Introduction: Introduction: Tea to Taste - Analytical Chemistry in the Kitchen


Ultimately, this project is to show how analytical chemistry can be applied in and out of the lab. As an area of chemistry, analytical focuses on precise and accurate measurements of substances based on their characteristics, which can vary from how well they conduct electricity to how they break apart when we hit them with concentrated energy. This project, Tea to Taste, shows how to build and utilize a spectrophotometer to analyze tea and other drinks and their concentrations, which can also be linked to certain flavor profiles. Teas often come with different brewing instructions based on the type, such as green or black tea, but I didn't know whether those instructions were ideal for how I wanted my tea or for the maximum flavor possible. So I built this, what I'm affectionately calling the Quarantine Frankenstein Spetcrophotometer.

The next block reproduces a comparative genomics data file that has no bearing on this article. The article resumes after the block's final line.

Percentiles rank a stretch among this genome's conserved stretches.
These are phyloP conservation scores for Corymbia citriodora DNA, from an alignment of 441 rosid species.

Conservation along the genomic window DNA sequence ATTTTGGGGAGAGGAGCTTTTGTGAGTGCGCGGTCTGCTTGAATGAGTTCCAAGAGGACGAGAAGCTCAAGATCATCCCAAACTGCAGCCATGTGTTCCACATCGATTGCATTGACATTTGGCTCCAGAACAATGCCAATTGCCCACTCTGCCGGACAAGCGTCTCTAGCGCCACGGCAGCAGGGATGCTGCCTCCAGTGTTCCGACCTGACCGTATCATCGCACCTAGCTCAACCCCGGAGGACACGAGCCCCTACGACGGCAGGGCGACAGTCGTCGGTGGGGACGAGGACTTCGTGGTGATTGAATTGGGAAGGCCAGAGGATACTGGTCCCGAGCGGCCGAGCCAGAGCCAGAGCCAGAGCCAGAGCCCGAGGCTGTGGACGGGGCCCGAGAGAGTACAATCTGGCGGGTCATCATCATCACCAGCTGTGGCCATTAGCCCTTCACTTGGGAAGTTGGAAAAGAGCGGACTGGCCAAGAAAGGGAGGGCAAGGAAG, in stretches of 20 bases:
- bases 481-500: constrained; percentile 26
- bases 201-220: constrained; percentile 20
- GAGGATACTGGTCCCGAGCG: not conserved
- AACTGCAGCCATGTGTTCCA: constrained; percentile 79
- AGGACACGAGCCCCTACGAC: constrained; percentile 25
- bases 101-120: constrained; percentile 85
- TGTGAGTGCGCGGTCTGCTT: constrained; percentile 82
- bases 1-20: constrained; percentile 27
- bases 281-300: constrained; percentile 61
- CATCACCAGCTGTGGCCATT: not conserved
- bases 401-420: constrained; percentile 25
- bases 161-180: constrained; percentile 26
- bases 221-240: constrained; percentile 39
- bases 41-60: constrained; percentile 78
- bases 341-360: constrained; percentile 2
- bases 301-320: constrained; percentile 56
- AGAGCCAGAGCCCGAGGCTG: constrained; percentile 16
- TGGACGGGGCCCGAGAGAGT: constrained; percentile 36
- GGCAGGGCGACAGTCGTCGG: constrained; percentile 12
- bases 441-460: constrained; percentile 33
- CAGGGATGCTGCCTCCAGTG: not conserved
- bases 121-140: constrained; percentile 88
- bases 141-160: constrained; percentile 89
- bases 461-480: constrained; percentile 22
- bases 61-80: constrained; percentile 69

What you'll need for this project:

  • Small boxes, such as hair dye boxes, poptart boxes, and bulk tea bag boxes. These will form the outer part of your instrument.
  • Empty toilet paper rolls. I know these have been in short supply lately, but they're really handy for round objects.
  • An Arduino microcontroller board. They're pretty inexpensive, and you can do a lot with them to entertain yourself. We'll use this to control our spectrophotometer.
  • Arduino accessories - a printer cable, a breadboard, male-to-male DuPont wires, a photoresistor, and a small 10 kilo-ohm resistor.
  • A flashlight, preferably an LED flashlight, which only has one wavelength of light.
  • A clear container for your sample; I used a small plastic bottle with a lid that I turned upside down for measurements.
  • A CD or DVD you don't mind cutting up; we use this to reflect and diffract light onto our detector.
  • Styrofoam, tape, box cutters, and some packing material for when everything moves around too much.
  • Whatever you want to test, in bulk. I used Bigelow Earl Grey Tea

Step 1: Step 1: Setting Up Hardware